If neither gardens nor sculpture are your thing, Tremenheere is still worthy of a visit for its light, airy, modern restaurant, the Lime Tree Cafe, and shop selling carefully edited artworks, crafts, books and fresh local flowers. Adjacent to the carpark, Tremenheere Nursery offers a tempting range of succulents and other exotic, interesting plants. The roof of the sales office is planted up with a colourful tapestry of drought-tolerant plants, star of which is bulbine (Bulbine frutescens), an evergreen succulent with fleshy bright green leaves and spiky clusters of yellowy-orange flowers. Alas there were no bulbine plants for sale, which is just as well as I can’t offer them accommodation they’d find acceptable in either of our gardens.

Not just a green roof, but a pretty one, topping off the plant sales area at Tremenheere Nursery

Not just a green roof, but a pretty one, topping off the plant sales area at Tremenheere Nursery

Cornwall, with its highly favoured climate and significant tourist numbers deserves more innovative new gardens like Tremenheere. It’s to be hoped that Dr Armstrong’s vision and tenacity will inspire others to follow suit, creating modern, vibrant, stimulating gardens that will cement Cornwall’s position at the leading edge of adventurous garden making.

Tremenheere Sculpture Gardens are open 5 days a week, Wednesday to Saturday 10am-5pm / Sunday 10am-4pm. Parts of the sculpture garden are tricky to access if you are a wheelchair user or pushing a push chair. For more details, visit Tremenheere’s website

Friend Beth and Him Indoors make up their minds about David Nash's 'Black Mound'.

Friend Beth and Him Indoors make up their minds about David Nash’s ‘Black Mound’

Daily Flower Candy: Grevillea victoriae

Grevillea victoriae, Trebah, Cornwall, September 2014

Just when you think the plant world has no more surprises in store for you (a silly thing to suppose anyway), along comes a plant which you can’t believe you’ve never encountered before. In this case it’s Grevillea victoriae, the royal grevillea, which is endemic to Australia’s New South Wales and Victoria states. It was first described by botanist Ferdinand von Mueller in 1855 and was duly named after Australia’s Empress of the day, Queen Victoria.

Grevillea victoriae appreciates a well-drained position with exposure to the sun

Grevillea victoriae appreciates a well-drained position with exposure to the sun

My first discovery of this lovely, silver-leaved shrub was yesterday at Trebah Gardens in Cornwall. Here it forms part of the planting around the restaurant area, growing in a raised bed alongside Gaura lindheimeri, Erigeron karvinskianus, Schizostylis coccinea and agapanthus. It could easily be mistaken for Elaeagnus ‘Quicksilver’, which has similar, willowy leaves and branches, but for the grevillea’s flowers which mark it out as something quite special. From pendent clusters of velvety-brown buds, resembling little bunches of rusty tacks, emerge coral-orange blooms. These are full of nectar to attract pollinating birds and insects. As you can see from my photographs, they are borne in plentiful numbers, all the better for being at different stages of development at the same time.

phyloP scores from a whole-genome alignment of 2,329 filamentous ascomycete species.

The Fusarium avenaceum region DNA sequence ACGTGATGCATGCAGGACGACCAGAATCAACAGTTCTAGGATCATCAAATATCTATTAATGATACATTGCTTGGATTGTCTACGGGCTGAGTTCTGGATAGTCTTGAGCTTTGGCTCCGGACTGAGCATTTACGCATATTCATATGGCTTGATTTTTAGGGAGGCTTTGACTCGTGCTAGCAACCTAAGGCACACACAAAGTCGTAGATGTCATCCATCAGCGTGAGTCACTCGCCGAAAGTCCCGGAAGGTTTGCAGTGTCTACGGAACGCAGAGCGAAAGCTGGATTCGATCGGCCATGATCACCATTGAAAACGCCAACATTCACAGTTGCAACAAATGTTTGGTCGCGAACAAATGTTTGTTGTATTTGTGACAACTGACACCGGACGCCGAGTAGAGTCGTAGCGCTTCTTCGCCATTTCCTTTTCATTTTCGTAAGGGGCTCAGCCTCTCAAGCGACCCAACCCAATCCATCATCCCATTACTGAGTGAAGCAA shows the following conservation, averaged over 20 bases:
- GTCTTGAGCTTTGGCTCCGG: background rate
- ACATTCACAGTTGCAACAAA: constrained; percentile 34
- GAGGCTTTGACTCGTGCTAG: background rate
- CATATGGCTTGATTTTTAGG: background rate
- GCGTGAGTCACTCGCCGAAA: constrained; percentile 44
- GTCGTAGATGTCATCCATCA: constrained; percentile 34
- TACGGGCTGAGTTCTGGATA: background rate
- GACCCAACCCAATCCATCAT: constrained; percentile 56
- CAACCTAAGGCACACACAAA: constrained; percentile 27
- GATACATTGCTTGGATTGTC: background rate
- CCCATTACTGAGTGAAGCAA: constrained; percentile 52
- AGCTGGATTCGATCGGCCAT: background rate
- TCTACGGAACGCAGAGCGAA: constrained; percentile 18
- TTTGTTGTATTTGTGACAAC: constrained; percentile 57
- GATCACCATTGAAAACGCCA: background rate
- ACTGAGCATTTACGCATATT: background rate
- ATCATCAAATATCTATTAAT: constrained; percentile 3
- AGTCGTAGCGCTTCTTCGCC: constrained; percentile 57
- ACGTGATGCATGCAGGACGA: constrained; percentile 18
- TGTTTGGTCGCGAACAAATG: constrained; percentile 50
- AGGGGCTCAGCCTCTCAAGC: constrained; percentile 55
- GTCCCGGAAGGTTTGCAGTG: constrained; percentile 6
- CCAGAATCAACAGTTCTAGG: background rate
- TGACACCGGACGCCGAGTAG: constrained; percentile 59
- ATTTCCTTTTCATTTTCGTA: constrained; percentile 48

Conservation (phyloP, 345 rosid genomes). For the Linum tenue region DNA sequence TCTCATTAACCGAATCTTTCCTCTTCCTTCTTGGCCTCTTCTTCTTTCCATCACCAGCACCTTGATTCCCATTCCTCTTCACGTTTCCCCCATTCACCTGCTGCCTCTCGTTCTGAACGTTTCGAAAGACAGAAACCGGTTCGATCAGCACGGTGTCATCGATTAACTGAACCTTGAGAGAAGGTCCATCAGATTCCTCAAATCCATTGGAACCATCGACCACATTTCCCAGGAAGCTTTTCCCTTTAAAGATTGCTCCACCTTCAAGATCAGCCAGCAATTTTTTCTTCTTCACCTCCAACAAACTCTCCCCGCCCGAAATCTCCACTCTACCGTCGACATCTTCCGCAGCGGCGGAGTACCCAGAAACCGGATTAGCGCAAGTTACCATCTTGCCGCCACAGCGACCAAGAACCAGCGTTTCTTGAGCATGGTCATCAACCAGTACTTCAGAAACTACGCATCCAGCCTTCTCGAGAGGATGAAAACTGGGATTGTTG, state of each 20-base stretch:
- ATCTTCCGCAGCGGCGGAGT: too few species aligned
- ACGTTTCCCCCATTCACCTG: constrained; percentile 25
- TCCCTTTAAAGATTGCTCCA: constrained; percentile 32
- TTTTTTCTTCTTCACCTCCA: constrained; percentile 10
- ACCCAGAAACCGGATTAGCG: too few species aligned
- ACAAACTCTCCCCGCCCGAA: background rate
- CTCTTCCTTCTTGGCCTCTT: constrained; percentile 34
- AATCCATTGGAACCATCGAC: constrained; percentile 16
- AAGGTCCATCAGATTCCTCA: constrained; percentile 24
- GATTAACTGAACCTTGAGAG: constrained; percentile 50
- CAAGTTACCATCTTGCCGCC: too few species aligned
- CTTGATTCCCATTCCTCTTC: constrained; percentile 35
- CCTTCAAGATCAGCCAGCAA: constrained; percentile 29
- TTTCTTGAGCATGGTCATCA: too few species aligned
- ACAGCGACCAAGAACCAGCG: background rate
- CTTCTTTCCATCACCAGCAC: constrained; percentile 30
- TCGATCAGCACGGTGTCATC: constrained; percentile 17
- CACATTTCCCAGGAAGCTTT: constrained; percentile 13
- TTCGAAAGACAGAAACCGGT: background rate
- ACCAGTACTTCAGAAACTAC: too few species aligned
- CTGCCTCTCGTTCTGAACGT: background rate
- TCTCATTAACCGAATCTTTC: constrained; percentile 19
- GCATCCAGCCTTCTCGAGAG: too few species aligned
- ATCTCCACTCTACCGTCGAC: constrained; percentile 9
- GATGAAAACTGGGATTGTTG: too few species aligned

Several bird species are known to feed on the nectar of Grevillea victoriae

In Australia and North America, several bird species are known to feed on the nectar of Grevillea victoriae

Grevillea victoriae is considered to be hardy in southern parts of the UK, especially in coastal areas. Forming a shrub up to 2m high it requires a well-drained spot with plenty of exposure to the sun. The shrub’s mountain origins mean it is tolerant of frost and snow, although I suspect its hardiness is incumbent on the sharp drainage it prefers. Mature plants benefit from regular pruning to maintain a compact shape and make an excellent screen or hedge. I imagine it planted with other sun-worshippers such as rosemary, kniphofia, and salvias in a Mediterranean-style border. A happy plant in a very favoured spot may flower all year round, otherwise you can expect those fire-cracker racemes throughout the summer and autumn months.

Quite why a shrub with so many garden-worthy attributes is not better known I don’t know, but as soon as I have the space to grow it, I’ll be sending off for seeds or plants. Do let me know if you grow Grevillea victoriae in your garden and how you get on with it.

Grevillea victoriae can be purchased from Burncoose Nurseries in Cornwall.

More on Trebah Gardens coming soon.

In coastal areas of the UK, Grevillea victoriae would make a very attractive hedge

In coastal areas of the UK, Grevillea victoriae would make a very attractive, informal hedge

Daily Flower Candy: Fuchsia magellanica var. gracilis AGM

Fuchsia magellanica var. gracilis, Saltford, September 2014